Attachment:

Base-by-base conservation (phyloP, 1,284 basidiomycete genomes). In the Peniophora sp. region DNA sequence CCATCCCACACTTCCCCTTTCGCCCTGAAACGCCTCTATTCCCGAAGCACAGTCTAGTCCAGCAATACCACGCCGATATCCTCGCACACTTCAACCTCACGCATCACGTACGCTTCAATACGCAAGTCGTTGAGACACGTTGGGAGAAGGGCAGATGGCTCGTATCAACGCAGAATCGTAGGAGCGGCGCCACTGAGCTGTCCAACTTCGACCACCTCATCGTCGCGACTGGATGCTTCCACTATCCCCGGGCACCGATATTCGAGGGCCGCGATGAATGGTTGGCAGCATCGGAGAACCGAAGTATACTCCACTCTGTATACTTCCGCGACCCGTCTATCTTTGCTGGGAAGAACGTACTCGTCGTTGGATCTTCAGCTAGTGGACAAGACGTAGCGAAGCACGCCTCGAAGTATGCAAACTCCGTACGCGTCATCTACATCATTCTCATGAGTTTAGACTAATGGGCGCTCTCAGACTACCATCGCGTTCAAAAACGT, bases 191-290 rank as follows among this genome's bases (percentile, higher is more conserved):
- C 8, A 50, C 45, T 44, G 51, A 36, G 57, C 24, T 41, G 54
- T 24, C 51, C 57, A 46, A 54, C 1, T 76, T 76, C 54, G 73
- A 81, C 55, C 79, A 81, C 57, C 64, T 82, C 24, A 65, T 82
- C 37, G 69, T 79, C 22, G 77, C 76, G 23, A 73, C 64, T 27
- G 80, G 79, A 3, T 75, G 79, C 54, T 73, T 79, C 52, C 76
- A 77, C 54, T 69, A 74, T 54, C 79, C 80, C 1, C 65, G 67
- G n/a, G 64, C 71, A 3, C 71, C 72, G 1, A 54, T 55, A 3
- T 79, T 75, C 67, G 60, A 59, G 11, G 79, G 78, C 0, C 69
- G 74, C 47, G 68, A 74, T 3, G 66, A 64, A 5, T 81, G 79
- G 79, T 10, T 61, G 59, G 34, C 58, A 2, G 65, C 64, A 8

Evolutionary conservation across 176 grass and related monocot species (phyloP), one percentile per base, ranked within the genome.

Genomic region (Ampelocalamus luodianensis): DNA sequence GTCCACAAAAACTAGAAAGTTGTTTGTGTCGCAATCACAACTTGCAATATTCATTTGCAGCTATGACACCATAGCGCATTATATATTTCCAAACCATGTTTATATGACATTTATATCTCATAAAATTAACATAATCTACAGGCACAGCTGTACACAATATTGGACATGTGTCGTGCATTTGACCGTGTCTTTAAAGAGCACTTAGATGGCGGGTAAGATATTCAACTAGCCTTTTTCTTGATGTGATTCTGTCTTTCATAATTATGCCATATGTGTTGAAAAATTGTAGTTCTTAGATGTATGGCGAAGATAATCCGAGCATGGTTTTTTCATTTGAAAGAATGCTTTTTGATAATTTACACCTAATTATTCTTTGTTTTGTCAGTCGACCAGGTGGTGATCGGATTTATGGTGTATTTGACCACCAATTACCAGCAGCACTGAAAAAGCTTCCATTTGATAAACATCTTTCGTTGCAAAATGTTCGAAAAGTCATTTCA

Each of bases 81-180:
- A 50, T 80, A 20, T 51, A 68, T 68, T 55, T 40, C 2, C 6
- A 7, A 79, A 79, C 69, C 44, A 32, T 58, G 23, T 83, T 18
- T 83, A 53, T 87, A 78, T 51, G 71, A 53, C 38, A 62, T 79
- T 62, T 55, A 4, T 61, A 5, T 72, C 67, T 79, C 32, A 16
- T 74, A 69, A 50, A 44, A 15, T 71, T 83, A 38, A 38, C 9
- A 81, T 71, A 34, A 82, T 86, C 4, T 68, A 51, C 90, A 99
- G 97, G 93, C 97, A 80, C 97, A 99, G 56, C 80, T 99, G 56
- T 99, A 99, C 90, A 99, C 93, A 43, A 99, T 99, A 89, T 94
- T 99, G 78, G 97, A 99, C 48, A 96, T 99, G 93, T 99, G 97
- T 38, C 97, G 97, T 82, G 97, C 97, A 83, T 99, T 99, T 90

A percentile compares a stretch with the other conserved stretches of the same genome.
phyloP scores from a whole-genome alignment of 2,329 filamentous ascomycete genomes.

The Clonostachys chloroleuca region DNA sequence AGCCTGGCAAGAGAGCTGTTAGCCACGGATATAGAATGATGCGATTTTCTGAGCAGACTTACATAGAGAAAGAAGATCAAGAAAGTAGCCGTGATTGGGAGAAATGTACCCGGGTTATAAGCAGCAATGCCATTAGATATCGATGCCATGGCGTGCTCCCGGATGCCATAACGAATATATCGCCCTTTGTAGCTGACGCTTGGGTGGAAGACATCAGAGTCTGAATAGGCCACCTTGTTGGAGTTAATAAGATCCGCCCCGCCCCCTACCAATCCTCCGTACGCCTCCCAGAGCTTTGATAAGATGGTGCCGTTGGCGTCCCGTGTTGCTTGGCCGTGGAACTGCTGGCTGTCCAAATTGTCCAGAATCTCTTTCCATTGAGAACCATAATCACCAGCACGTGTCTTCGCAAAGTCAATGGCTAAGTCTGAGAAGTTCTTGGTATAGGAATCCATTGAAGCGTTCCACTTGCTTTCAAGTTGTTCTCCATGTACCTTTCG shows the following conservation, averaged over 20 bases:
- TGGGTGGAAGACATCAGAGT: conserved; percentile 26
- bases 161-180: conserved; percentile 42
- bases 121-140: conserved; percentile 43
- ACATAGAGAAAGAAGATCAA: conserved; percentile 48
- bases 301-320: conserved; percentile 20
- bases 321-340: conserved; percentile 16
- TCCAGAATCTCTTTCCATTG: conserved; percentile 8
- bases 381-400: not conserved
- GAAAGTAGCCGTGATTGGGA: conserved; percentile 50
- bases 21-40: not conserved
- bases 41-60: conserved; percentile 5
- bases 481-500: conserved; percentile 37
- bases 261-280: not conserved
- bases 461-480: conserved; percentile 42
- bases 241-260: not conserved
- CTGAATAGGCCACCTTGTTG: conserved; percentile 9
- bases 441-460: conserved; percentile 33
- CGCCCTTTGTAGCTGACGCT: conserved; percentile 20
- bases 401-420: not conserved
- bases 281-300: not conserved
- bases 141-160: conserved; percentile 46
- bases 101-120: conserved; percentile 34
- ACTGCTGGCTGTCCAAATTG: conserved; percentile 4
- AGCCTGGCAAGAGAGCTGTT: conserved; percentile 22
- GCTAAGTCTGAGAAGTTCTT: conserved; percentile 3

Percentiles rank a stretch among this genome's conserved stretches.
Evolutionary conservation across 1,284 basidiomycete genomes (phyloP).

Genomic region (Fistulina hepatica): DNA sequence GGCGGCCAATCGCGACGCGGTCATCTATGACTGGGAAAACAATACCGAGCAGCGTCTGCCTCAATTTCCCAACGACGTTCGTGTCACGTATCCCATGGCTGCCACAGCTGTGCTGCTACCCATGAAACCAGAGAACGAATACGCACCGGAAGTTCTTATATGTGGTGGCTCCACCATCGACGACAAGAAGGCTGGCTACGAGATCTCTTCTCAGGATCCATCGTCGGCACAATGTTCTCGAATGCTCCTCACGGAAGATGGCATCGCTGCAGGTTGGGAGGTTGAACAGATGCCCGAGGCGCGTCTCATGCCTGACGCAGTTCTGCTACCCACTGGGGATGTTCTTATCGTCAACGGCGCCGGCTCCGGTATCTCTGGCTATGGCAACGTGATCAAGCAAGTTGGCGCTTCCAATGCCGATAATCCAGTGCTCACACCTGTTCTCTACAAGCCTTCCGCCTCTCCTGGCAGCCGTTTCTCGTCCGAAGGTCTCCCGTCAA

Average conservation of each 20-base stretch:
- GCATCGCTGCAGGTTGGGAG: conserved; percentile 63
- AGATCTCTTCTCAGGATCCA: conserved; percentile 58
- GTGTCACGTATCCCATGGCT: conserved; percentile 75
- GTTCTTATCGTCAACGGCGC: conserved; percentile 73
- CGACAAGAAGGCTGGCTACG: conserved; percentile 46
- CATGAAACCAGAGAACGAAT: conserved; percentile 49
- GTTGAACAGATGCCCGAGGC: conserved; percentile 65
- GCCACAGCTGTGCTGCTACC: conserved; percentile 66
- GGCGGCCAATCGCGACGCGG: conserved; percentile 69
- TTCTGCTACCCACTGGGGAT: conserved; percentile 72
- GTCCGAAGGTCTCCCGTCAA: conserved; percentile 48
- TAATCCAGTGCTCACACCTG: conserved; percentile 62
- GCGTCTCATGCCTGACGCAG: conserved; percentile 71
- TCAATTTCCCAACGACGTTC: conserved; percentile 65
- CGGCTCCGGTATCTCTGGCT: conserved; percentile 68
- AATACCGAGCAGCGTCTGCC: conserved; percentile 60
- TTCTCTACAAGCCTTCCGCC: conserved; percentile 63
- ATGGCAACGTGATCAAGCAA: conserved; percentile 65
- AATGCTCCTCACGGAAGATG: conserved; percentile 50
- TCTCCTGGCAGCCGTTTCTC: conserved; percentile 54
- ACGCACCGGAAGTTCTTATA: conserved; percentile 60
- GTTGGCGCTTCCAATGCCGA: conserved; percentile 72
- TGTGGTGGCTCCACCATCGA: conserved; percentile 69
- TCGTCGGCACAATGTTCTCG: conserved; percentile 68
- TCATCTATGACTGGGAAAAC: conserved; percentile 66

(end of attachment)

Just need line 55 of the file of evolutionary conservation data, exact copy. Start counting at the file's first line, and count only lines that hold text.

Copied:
Genomic region (Fistulina hepatica): DNA sequence GGCGGCCAATCGCGACGCGGTCATCTATGACTGGGAAAACAATACCGAGCAGCGTCTGCCTCAATTTCCCAACGACGTTCGTGTCACGTATCCCATGGCTGCCACAGCTGTGCTGCTACCCATGAAACCAGAGAACGAATACGCACCGGAAGTTCTTATATGTGGTGGCTCCACCATCGACGACAAGAAGGCTGGCTACGAGATCTCTTCTCAGGATCCATCGTCGGCACAATGTTCTCGAATGCTCCTCACGGAAGATGGCATCGCTGCAGGTTGGGAGGTTGAACAGATGCCCGAGGCGCGTCTCATGCCTGACGCAGTTCTGCTACCCACTGGGGATGTTCTTATCGTCAACGGCGCCGGCTCCGGTATCTCTGGCTATGGCAACGTGATCAAGCAAGTTGGCGCTTCCAATGCCGATAATCCAGTGCTCACACCTGTTCTCTACAAGCCTTCCGCCTCTCCTGGCAGCCGTTTCTCGTCCGAAGGTCTCCCGTCAA